Amol Sharma, MD, MS, FACG1, Yun Yan, PhD1, Tennekoon Karunaratne, MD, PhD1, Anam A. Herekar, MBBS1, Julie Kurek, MD1, John Morgan, MD, PhD1, Satish S. Rao, MD, PhD, FACG2; 1Augusta University, Augusta, GA; 2Medical College of Georgia at Augusta University, Augusta, GA
Introduction: Recent ACG guidelines have defined intestinal methanogenic overgrowth (IMO) and described its clinical significance. The prevalences of small intestinal bacterial overgrowth (SIBO) and IMO in Parkinson’s disease (PD) are unclear. SIBO in PD is linked to worse motor symptoms. Treatment of SIBO can improve motor function in PD. Our aim is to quantify the prevalence of SIBO and IMO in Parkinson’s disease (PD) subjects with constipation compared to patients with unexplained GI symptoms undergoing glucose breath testing (GBT). Methods: After an overnight fast and day of low-CHO diet, subjects brushed their teeth and rinsed their mouth with antiseptic mouthwash 2h before test. During GBT, 75 g of glucose dissolved in 250 mL water was administered. Breath samples were obtained at baseline and 15 min intervals for 2 h. Samples are collected in a bag (QuinTron Instrument Company, Inc.) and alveolar gas was analyzed for both H2 and CH4 levels by chromatography (QuinTron Micro Analyzer, QuinTron, Inc.). SIBO was defined as H2 rise of ≥20 ppm from baseline and/or CH4 rise of ≥10 ppm. IMO was defined as any measured CH4 ≥10 ppm. Daily bowel movements were assessed by prospective stool diary. Constipation was defined by < 3 complete spontaneous bowel movements (CSBMs)/week. Results: Nineteen patients with PD (68.2 ± 7.0 years, F/M=6/13) underwent breath testing and compared to 158 subjects with unexplained GI symptoms (47.4 ± 15.3 years, F/M=119/39). 31.6% (6/19) of PD subjects had SIBO versus 23.4% (37/158) of subjects with unexplained GI symptoms (p=0.95), shown in Table 1. 52.6% (10/19) of PD subjects had IMO compared to 14.6% (23/158) subjects with unexplained GI symptoms (p< 0.001). 36.8% (7/19) had < 3 CSBMs per week. There was significant correlation between constipation and IMO, but not SIBO, Table 2. Higher maximum methane levels during GBT also significantly correlated with the presence of constipation. Discussion: Rates of SIBO are similar between PD subjects with constipation and symptomatic patients undergoing GBT. More than half and significantly more PD subjects with constipation than symptomatic patients undergoing GBT have IMO. IMO and higher methane levels correlate with constipation in PD quantified by a stool diary. Methanogens may play a critical role in non-motor symptoms of PD patients such as constipation. Acknowledgement: Parkinson’s Foundation Translational Research Award.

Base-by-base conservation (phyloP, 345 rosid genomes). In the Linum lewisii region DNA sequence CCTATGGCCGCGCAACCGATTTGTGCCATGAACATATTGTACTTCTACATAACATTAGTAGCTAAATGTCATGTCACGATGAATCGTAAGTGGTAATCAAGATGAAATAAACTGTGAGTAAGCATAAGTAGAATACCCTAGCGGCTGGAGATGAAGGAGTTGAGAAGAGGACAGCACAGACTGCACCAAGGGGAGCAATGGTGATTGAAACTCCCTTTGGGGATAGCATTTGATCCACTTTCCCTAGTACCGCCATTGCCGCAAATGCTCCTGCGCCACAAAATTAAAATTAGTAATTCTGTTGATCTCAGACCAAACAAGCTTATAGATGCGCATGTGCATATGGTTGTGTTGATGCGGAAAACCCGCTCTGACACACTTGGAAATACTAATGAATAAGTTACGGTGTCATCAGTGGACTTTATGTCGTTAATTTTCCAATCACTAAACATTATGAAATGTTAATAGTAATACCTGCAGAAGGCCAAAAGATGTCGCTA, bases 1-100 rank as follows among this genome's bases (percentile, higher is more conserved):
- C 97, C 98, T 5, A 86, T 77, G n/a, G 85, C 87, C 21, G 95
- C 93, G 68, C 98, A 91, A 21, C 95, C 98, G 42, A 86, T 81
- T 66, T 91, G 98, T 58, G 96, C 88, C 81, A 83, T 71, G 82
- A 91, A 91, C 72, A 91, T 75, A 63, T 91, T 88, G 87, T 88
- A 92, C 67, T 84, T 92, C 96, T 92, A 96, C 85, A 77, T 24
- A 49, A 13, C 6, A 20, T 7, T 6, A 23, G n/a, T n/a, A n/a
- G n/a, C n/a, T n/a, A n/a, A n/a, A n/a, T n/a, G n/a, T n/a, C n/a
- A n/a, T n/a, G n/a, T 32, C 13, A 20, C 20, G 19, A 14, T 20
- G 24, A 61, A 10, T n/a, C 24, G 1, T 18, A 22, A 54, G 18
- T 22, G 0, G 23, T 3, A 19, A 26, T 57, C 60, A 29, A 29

Table 1. SIBO and IMO prevalence in subjects with PD vs unexplained GI symptoms.
Table 2. Correlation between IMO, maximum methane level, and SIBO with constipation.
Disclosures: Amol Sharma indicated no relevant financial relationships. Yun Yan indicated no relevant financial relationships. Tennekoon Karunaratne indicated no relevant financial relationships. Anam Herekar indicated no relevant financial relationships. Julie Kurek indicated no relevant financial relationships. John Morgan indicated no relevant financial relationships. Satish Rao: Progenity – Advisory Committee/Board Member, Grant/Research Support. Salix Pharmaceuticals – Advisory Committee/Board Member, Grant/Research Support.